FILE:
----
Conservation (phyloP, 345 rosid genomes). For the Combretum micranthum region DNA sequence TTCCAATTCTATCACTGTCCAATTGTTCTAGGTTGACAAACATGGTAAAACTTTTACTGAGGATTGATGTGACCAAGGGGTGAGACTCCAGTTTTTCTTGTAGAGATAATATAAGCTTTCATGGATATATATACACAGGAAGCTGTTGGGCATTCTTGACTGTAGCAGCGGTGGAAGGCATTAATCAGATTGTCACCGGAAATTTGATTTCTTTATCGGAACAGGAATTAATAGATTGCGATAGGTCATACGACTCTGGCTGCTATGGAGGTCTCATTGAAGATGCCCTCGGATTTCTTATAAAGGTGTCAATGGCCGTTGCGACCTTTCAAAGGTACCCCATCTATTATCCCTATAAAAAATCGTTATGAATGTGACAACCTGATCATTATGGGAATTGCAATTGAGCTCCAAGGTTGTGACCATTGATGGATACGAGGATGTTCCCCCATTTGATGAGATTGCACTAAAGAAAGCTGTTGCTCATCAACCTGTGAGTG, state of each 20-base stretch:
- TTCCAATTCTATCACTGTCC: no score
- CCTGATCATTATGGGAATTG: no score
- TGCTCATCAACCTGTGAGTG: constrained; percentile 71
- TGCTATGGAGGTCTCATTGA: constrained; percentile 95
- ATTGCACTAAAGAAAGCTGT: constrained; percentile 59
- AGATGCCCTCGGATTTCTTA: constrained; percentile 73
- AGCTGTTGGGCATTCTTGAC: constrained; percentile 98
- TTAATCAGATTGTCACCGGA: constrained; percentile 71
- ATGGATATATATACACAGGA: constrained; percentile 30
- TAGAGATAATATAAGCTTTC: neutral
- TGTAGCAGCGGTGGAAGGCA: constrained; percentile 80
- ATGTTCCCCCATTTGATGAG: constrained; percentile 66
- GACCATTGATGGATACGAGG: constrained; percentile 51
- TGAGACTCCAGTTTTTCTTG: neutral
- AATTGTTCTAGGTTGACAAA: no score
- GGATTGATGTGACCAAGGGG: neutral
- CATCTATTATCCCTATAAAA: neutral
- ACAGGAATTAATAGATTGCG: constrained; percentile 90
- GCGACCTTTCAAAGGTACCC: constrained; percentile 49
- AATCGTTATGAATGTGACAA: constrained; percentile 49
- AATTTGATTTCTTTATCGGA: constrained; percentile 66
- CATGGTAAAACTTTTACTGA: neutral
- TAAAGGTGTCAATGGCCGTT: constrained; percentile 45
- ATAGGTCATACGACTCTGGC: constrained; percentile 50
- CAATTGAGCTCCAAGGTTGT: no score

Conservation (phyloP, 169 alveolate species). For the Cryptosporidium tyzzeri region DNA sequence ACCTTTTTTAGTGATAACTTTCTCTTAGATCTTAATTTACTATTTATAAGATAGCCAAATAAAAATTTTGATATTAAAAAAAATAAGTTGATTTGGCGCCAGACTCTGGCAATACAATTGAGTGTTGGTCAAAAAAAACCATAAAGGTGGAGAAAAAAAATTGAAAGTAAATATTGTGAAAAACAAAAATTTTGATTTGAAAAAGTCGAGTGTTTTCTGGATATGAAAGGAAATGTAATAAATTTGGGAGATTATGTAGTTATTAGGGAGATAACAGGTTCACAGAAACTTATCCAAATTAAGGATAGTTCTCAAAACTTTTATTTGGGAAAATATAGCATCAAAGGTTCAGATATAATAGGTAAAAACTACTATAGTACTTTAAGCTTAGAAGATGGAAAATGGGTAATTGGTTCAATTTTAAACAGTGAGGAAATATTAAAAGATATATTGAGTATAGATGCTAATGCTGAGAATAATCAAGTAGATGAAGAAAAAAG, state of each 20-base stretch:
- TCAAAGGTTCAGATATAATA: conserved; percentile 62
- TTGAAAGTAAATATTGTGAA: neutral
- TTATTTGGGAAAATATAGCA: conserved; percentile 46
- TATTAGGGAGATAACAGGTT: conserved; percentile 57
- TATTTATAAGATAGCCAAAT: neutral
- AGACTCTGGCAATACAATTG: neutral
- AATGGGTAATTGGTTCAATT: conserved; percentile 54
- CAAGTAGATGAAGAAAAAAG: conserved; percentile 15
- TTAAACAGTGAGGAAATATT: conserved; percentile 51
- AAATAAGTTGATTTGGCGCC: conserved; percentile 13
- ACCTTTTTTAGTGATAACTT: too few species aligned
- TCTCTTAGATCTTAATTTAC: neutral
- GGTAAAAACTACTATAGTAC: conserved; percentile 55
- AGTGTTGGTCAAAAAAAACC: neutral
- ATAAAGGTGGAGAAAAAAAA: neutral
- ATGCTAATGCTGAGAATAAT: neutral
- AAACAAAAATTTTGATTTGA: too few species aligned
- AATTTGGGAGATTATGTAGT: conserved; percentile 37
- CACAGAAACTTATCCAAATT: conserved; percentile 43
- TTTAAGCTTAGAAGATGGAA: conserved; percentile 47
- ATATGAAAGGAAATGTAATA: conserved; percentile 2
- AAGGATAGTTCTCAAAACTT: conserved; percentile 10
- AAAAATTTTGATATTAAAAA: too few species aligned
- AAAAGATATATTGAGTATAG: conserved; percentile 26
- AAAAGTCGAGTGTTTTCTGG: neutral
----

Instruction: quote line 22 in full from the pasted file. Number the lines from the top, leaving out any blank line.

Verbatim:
- AATTTGATTTCTTTATCGGA: constrained; percentile 66